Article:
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Stroud Against The Cuts


Friday, 12 October 2012 11:02 administrator
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Interview/Photo Opportunity: Monday October 15th, [campaigners from across Gloucestershire will attend an extraordinary board meeting and  respond to the decision on the future of Gloucestershire’s health services]. Contact: Caroline Molloy, Stroud Against the Cuts - 07931 302507

On Monday, October 15th, the Board of NHS Gloucestershire will hold an extraordinary meeting to decide whether Gloucestershire’s community health services will be run by an NHS Trust, or opened up to bids from the private sector.

This marks a decisive moment in Gloucestershire campaigners’ long running campaign to keep the county’s community hospitals, clinics and health services in the NHS.  Earlier plans to transfer Gloucestershire’s community hospitals, clinics and health services [1], to a “social enterprise” (a non-NHS body) on 1st October 2011, were halted in an eleventh hour legal challenge by retired railway worker Michael Lloyd, 76, from Stroud, in Feb 2012.

On Wednesday 10th October 2012, NHS Gloucestershire revealed the outcome of a public consultation, which they were obliged to conduct as part of the legal settlement reached with Mr Lloyd. NHS Gloucestershire state [2] that “During the 12 week engagement period, NHS Gloucestershire has received a significant level of feedback regarding the future management of its community health services. The overwhelming majority of respondents, from all groups, expressed a preference for Option 1 – the establishment of a new NHS Trust.” (emphasis added). Of 2,564 responses, 96% voted for Option 1, in addition to a petition of 6,530 signatures expressing support for Option 1.

James Beecher from Stroud Against the Cuts responded by saying “We would like to thank all those who completed the survey and who’ve helped the campaign get to this stage. We’ve always said that putting our health services out to tender was unnecessary and that staying in the NHS via a new NHS Trust was possible, popular, and appropriate.  We’re glad that NHS Gloucestershire has now made clear that this is a valid option and one for which, as they say themselves, support is “overwhelming”.”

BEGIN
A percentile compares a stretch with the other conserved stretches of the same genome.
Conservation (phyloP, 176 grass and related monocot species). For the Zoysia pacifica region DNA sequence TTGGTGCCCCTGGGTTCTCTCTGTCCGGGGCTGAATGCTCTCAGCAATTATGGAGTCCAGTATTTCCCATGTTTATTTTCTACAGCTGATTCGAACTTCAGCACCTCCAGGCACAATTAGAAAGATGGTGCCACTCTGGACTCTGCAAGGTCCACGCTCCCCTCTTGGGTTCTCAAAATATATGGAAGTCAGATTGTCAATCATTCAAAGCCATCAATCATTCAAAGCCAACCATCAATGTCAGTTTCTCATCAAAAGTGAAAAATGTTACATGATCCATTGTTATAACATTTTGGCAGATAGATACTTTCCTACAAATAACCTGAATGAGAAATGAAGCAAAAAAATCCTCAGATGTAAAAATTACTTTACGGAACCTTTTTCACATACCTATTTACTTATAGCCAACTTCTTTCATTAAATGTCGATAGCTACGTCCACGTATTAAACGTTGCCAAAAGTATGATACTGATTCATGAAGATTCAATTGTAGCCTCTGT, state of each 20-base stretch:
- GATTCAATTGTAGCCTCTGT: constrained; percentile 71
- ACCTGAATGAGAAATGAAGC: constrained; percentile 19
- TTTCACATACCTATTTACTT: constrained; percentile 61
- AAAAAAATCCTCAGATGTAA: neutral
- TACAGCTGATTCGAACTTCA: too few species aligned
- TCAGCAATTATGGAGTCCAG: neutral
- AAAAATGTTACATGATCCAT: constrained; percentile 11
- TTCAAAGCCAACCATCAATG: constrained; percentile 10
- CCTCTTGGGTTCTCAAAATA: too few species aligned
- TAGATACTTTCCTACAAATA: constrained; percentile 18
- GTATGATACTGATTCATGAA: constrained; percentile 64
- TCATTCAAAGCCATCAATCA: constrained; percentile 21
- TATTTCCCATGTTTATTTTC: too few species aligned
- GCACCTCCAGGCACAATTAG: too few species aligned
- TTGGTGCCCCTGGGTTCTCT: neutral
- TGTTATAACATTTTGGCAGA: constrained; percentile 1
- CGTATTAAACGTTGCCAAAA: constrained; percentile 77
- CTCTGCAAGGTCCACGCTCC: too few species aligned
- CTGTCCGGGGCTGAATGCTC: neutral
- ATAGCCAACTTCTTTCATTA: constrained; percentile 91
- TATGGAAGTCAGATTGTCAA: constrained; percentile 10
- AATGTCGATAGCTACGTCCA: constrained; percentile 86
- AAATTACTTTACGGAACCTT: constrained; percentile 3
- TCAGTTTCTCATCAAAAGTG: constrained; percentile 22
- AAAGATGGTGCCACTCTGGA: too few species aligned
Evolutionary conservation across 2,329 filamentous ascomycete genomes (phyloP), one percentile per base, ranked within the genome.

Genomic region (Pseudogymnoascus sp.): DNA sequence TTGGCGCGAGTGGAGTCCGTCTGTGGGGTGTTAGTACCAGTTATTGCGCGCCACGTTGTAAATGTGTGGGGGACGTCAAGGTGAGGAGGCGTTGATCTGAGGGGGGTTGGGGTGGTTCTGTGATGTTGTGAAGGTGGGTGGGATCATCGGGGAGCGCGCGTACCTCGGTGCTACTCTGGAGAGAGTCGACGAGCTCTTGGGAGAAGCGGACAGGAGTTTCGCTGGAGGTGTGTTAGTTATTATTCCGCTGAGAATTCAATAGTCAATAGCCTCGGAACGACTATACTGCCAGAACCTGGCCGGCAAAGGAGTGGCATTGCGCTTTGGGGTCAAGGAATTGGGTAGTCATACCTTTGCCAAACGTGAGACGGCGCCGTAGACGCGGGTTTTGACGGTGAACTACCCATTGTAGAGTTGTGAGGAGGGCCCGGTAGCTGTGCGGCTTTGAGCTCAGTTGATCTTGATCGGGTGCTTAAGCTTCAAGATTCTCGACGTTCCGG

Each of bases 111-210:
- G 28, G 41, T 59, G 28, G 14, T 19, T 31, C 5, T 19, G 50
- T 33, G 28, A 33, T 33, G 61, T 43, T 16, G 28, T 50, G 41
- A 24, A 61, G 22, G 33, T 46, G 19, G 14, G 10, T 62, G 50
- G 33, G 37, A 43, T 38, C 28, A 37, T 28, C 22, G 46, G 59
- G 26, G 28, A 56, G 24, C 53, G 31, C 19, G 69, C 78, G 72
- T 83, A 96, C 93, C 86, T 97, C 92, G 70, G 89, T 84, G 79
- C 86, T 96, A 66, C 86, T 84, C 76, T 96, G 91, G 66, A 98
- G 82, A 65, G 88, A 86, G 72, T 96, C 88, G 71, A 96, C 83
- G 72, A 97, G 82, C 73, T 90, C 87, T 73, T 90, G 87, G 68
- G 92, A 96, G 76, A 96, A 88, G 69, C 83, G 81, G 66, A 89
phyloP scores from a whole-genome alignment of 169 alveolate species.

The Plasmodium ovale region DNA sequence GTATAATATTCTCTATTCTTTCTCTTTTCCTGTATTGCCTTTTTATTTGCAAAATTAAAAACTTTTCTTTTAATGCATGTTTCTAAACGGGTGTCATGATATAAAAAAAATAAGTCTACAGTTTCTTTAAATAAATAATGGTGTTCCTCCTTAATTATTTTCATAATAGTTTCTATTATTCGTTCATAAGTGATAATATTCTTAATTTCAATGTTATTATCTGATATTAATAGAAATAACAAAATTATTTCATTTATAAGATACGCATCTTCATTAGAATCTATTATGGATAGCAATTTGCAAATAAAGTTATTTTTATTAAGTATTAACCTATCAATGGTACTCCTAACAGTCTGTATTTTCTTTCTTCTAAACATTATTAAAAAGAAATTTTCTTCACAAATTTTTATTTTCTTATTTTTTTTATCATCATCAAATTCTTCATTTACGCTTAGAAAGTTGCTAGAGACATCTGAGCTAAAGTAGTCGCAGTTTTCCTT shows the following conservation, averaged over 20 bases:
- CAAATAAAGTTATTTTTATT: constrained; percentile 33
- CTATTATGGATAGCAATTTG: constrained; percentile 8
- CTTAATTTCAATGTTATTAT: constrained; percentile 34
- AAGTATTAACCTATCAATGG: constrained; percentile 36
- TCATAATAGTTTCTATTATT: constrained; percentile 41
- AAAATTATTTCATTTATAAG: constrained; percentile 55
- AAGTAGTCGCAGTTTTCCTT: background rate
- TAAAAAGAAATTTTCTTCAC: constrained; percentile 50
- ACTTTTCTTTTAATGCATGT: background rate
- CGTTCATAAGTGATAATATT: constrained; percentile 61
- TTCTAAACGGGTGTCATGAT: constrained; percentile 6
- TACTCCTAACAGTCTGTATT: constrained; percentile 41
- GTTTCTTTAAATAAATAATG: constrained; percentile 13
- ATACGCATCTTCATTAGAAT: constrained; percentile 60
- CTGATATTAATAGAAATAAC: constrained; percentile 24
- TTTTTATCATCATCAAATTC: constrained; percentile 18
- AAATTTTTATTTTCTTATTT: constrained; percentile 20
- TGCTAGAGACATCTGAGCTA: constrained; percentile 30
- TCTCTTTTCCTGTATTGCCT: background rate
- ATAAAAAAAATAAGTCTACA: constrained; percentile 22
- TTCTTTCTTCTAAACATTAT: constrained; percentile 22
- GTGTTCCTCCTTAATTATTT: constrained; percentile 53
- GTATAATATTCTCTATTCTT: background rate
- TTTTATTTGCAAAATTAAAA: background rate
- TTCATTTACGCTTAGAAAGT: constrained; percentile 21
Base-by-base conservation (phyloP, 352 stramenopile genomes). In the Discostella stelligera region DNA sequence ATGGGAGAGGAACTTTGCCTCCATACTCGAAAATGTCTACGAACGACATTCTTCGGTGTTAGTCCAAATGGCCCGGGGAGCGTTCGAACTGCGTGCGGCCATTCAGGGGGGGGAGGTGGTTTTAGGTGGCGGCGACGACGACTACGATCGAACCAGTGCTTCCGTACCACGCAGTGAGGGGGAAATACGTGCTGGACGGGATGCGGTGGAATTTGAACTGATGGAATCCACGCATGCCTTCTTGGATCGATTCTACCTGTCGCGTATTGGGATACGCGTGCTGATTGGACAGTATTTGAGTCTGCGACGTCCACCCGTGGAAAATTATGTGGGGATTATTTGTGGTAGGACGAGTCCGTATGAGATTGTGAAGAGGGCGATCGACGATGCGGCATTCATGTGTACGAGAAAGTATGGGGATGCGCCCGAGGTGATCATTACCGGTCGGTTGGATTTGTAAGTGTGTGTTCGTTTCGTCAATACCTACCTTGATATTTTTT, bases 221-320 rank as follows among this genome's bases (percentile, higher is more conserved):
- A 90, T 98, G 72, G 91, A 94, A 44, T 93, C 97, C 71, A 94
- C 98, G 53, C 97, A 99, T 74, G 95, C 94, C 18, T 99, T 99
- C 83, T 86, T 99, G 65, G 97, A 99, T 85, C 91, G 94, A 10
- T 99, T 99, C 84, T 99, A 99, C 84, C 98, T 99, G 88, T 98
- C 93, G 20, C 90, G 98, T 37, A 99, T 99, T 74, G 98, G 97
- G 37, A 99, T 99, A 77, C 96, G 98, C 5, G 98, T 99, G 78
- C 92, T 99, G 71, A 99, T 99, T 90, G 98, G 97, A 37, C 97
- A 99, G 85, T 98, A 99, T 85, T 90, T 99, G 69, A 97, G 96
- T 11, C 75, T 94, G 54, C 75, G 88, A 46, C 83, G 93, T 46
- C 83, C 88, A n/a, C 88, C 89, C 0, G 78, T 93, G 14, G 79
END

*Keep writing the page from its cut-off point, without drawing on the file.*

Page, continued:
Caroline Molloy from Stroud Against the Cuts added “Having established that both patients and staff want our NHS to remain in public hands, without tendering, that this is entirely possible, and the considerable disadvantages of going out to tender, it would be astonishing and irrational if the board instead opted for ongoing uncertainty and the risk of private take-over.  We urge the board to listen to the public, and to allow staff to get on with the job of looking after patients within the NHS.”.

The court settlement also required NHS Gloucestershire to survey NHS staff, and the report released on Wednesday [3] again states that their “overwhelming preference” is “to be a standalone organisation in the form of an NHS Trust”, with 1,482 staff voting for this option ( 91.03% of the responses).

The report also confirms that going out to tender would be a lengthy and complex process which could lead to services being split up, that a private sector takeover would incur additional costs which would have to be recouped in ‘efficiency savings’, and if this option were chosen, the ownership of hospital and health buildings would be transferred out of the NHS, to a company called ‘PropCo’.